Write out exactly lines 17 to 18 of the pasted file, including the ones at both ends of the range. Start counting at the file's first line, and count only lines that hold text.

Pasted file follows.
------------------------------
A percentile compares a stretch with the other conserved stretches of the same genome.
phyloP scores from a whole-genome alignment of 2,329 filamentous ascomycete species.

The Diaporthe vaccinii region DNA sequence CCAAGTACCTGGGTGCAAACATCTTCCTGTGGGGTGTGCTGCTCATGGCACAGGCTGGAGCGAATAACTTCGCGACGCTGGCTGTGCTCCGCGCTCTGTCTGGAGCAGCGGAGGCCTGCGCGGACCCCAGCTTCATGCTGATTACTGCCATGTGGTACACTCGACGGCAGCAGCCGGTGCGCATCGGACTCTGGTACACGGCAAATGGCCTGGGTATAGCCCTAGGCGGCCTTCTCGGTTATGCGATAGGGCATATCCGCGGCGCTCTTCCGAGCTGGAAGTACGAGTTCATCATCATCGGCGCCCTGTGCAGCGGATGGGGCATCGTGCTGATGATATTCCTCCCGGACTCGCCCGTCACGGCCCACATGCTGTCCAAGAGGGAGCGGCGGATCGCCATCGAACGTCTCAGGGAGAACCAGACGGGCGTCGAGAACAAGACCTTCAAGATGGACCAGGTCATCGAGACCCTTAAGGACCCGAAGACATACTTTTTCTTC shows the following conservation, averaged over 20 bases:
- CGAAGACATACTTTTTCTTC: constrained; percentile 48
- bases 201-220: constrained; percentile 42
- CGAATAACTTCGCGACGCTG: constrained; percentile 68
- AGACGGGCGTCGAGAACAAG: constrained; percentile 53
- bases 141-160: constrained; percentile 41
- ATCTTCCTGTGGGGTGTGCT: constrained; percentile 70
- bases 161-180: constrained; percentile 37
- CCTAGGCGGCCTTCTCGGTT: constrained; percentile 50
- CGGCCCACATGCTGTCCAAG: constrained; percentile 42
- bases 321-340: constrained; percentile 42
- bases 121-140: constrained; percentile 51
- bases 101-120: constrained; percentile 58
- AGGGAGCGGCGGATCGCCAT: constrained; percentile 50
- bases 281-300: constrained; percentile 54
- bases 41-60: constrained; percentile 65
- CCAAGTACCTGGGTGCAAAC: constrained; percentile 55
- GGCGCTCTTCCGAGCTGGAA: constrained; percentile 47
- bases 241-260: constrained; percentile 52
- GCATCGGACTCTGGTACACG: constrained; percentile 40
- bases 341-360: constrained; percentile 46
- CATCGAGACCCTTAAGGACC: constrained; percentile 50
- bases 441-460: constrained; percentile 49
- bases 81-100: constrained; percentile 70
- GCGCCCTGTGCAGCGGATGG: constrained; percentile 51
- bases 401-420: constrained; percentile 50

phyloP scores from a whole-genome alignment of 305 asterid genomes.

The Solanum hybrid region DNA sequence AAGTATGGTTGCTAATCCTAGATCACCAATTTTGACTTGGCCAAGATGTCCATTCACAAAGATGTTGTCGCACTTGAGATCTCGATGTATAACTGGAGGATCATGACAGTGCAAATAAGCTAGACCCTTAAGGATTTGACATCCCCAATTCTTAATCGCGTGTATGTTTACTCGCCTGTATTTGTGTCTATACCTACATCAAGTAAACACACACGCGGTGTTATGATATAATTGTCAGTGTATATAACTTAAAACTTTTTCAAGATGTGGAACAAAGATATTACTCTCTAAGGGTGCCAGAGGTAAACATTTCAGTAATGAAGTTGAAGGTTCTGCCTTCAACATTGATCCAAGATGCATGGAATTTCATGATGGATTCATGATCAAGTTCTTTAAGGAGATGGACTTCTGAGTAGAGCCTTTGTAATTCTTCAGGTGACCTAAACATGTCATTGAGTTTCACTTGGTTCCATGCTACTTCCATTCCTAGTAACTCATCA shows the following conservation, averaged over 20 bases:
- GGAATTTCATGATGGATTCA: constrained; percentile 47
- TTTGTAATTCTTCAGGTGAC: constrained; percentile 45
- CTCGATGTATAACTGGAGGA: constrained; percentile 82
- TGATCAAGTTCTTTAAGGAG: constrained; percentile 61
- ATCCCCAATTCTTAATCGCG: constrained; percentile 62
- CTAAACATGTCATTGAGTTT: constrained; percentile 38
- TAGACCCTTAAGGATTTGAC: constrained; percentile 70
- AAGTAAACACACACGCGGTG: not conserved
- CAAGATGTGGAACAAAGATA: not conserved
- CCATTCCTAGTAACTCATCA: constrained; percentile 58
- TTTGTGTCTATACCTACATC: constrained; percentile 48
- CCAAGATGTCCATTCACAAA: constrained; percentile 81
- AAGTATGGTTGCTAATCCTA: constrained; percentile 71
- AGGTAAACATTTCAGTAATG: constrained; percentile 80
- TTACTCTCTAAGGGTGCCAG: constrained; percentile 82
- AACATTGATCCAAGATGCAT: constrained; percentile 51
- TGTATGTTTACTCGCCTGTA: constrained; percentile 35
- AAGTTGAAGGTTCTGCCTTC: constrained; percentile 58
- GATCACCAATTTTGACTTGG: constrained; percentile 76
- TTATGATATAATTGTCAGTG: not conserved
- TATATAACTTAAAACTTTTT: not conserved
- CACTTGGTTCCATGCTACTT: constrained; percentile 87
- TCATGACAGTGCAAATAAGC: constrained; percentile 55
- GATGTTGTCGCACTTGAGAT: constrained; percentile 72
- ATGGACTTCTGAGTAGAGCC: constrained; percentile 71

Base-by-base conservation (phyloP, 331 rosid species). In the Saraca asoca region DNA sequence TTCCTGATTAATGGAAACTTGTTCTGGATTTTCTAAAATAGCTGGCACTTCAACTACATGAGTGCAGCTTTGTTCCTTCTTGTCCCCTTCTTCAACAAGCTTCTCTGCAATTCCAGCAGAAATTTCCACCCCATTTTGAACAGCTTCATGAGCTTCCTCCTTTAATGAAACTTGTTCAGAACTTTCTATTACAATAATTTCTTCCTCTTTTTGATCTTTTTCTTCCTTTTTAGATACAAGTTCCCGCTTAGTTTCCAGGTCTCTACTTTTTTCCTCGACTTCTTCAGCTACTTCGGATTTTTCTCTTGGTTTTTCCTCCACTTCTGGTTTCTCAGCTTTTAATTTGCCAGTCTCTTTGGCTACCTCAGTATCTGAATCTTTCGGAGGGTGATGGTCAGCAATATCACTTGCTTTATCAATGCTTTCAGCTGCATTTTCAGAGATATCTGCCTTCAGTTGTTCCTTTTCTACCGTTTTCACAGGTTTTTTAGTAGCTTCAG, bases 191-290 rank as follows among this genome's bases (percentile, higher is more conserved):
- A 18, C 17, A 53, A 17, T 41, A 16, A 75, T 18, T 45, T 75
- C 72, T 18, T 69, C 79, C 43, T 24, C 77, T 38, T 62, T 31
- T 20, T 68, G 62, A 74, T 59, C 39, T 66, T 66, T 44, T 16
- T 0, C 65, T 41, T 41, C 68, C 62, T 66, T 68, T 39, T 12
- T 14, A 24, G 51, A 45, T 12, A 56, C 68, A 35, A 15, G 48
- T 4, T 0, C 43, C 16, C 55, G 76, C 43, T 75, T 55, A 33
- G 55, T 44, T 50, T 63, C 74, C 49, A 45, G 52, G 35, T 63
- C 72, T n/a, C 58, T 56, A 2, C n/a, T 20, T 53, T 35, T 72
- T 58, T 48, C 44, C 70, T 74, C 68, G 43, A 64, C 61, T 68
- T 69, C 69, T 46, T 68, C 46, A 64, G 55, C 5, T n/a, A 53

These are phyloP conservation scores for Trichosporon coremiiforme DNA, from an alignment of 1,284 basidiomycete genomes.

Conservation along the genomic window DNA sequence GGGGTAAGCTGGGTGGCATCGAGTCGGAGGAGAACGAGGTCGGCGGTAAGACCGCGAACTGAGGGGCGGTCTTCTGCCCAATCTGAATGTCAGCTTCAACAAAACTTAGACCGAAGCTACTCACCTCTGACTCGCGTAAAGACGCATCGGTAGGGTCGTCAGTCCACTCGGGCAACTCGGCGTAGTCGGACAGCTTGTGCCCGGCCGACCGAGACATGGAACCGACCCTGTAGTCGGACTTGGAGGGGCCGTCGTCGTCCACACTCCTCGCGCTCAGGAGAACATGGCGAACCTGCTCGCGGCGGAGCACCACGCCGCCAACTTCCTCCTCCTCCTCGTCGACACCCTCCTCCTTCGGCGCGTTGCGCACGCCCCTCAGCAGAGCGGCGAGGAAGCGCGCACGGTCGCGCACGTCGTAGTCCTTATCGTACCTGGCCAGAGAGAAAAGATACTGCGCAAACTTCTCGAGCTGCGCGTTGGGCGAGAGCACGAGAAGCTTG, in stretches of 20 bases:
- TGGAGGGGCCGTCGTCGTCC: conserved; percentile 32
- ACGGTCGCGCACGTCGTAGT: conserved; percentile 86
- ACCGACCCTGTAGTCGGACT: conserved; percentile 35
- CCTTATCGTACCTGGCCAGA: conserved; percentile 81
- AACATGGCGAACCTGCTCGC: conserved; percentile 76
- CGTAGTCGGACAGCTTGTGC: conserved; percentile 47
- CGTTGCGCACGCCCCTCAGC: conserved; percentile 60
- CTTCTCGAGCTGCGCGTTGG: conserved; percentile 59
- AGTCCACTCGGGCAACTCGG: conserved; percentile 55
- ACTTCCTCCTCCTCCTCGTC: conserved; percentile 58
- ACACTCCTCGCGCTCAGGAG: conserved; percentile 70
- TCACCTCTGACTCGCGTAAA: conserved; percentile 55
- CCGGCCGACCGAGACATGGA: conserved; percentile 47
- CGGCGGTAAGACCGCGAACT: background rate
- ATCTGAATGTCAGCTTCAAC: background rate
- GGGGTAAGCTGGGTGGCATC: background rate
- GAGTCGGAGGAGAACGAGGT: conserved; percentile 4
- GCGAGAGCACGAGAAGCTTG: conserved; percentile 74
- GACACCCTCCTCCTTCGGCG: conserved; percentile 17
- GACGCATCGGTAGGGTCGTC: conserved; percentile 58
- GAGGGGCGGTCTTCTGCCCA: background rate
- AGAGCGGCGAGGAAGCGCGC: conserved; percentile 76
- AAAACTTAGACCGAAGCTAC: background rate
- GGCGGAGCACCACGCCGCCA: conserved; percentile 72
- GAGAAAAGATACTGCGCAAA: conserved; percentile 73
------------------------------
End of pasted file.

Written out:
- bases 281-300: constrained; percentile 54
- bases 41-60: constrained; percentile 65